June 13, 2015 by unclespike218
A few years ago, I was in Tucson, getting away from everything and trying to sort my life out…as I try to do on a yearly basis. It’s good and relaxing; I recommend it to anyone. Anyhow, one day I started writing about role models, and who mine were. I could come up with some good ones right off: Henry Rollins, Johnny Cash, Minerva McGonagall, Walt Whitman, and RuPaul. Since that day, there are a few others I’d add…that don’t come to mind right now. But one thing was rather notable and interesting.
“My dad is conspicuously not on this list,” I wrote. “I see very few qualities in him that I aspire to. He loves his work…has done what he wants to do virtually all his life. Yet he always told me that life is a struggle, and as I said before, doing what you want (especially if it doesn’t fit in his narrow view of what constitutes an appropriate career) is a cop-out. Which makes him hypocritical.”
A specific example of that before we go on: my parents noticed early on that I could be quite understanding and patient with people. They noticed I had a nurturing quality, and in the realm of skiing – where we found ourselves on a weekly basis in the winter – I was a good teacher. So when I was young, they thought I’d be an ideal ski instructor when I got older. They brought this up numerous times. Years later, when I floated the idea they’d planted in my head for years, my dad shot it down immediately, saying that it would be a dead end, and only people who had no ambition in life would choose something like that. Thus ended what could have been a promising stage in my life. Continuing on…
“He’s been distant, but that is definitely partially my fault. We’re just two different men who weren’t meant to get along. Our values are about as opposite as you can get. Homophobic, racist, and unwilling to overturn his beliefs even for his own son. He doesn’t understand frugality, the desire to look at our planet and try to work for the generations that will come after him. Of course, to do so would be financially shooting himself in the foot. I could go on, but I’ll stop.”
Since that day, he’s unequivocally stated that his love is conditional, and he cannot understand how love could be otherwise. Which makes sense. When you put family and rules ahead of love in this world, and you have a son who happens to be something that you believe is the most wrong of wrong things in this world, you at least threaten to disown him. Which happened – twice. And when that happens, you are copping out on your responsibility as a father.
He has – I am quite certain – directly interfered with my college decisions. I feel I was quite close to gaining entrance to a college that could have been a tremendous springboard to success. Yet he – and my mother – drove there, quite randomly one day while I was visiting and going through my interview process, just to see the place. Knowing who he is and how he functions, it makes sense to me that he would walk to whomever was in charge of admissions, and quietly ask that my name be dropped from consideration. They would not drive seven hours out of their way, round trip, just to see a college for which there was serious, mutual consideration, kiss their son on the forehead, and leave. I’ve resolved myself to this fact – it is useless to battle it now – but I’ve lost tremendous respect for my dad since this realization. It’s hard not to wonder sometimes how my life could have been different, better.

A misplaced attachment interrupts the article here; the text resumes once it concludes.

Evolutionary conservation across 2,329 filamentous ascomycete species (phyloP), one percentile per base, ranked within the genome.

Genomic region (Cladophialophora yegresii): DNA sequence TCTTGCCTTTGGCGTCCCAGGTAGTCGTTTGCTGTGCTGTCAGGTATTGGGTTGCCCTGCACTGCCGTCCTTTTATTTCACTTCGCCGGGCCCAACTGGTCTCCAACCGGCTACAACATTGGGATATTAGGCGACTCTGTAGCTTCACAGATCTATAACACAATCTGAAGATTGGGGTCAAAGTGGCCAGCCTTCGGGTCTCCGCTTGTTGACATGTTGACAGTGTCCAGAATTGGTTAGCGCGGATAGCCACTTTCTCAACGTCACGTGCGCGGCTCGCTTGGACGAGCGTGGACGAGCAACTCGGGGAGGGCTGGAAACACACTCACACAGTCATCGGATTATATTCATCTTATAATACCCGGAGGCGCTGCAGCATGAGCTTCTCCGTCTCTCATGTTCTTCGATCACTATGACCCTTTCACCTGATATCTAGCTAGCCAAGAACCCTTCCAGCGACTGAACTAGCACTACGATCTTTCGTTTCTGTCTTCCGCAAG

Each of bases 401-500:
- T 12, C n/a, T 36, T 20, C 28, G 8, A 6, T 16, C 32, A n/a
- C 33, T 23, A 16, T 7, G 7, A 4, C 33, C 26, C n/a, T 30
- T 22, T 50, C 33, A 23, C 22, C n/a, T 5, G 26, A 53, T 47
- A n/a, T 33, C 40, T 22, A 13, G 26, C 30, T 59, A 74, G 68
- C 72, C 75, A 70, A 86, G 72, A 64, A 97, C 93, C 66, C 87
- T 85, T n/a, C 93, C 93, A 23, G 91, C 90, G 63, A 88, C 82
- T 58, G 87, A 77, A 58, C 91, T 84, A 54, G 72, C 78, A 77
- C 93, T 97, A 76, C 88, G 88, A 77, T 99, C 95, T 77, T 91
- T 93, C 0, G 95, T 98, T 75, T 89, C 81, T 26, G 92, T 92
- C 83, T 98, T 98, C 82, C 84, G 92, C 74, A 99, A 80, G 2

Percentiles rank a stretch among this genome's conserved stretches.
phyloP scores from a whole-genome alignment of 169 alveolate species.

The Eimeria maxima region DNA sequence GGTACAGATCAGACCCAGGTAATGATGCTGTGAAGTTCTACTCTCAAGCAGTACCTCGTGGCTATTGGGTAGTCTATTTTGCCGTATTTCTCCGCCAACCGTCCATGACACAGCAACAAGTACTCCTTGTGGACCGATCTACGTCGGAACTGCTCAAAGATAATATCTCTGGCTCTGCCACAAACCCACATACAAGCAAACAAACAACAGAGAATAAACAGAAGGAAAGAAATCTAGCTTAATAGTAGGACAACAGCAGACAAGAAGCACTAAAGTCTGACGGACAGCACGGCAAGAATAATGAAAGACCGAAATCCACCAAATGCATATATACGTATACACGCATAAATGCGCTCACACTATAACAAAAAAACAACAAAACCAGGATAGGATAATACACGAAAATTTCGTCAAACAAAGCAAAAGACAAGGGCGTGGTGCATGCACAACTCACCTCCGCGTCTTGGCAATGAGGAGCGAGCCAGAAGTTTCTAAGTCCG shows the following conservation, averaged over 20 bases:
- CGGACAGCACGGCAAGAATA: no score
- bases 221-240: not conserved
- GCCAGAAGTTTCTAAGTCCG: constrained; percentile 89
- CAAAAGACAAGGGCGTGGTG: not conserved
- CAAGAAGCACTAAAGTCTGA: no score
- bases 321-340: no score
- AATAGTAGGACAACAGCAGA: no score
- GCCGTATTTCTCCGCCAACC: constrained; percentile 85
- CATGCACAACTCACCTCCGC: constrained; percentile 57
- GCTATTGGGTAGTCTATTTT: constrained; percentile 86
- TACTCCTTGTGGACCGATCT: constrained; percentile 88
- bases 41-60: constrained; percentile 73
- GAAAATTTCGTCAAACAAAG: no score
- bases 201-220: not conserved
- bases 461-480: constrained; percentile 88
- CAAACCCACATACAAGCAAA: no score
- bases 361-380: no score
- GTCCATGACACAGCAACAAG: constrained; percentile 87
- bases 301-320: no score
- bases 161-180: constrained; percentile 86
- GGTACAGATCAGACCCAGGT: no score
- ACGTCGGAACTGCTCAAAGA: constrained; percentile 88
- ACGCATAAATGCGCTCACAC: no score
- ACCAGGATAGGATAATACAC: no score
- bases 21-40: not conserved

Factor in the events of the past six months – his intent to get Bill out of my life. Add in the fact that Pride falls on Father’s Day this year, and I have a terrible weekend coming up. This is not going to be fun. How do I “honor” a father whom I respect so little?
I had a wild revelation earlier this year. Among the things that Dad has provided in the past is a personal trainer; I’m sure I’ve told you about him. When I returned from Tucson, I discussed with him my thoughts on role models, and how Dad was practically an anti-role model to me. Jim was floored. He told me that Dad would be devastated if he heard me say that. Which confused me; after all, there had been many times where he seemed to have outright schadenfreude when I screwed up in my life here and there, and enjoyed rubbing it in my face. I had often been the weak one in the family, and he was the patriarch in a family for whom (figuratively) eating the runt of the litter was expected. He enjoyed pointing out that if our family had lived in tougher, more wild times, I would probably have died by now because of my weakness. What kind of love is that? If you want your son to look up to you, you had better make yourself at least a little more approachable and lovable than that. If Dad would be devastated if I don’t consider him a role model, then there’s a lot of self-delusion, or at least a convenient lack of self-knowledge going on there. And I have a powerful nuclear bomb in my arsenal I didn’t realized I had.
Dad’s an old dog. He ain’t gonna learn new tricks. He’s not going to change his mind about things. Really, neither am I. So we are stuck at a difficult impasse. George Strait sings that a father’s love for his son is “a love without end, amen.” Really. Can’t say I’ve experienced that. What a terrible loss – for both of us.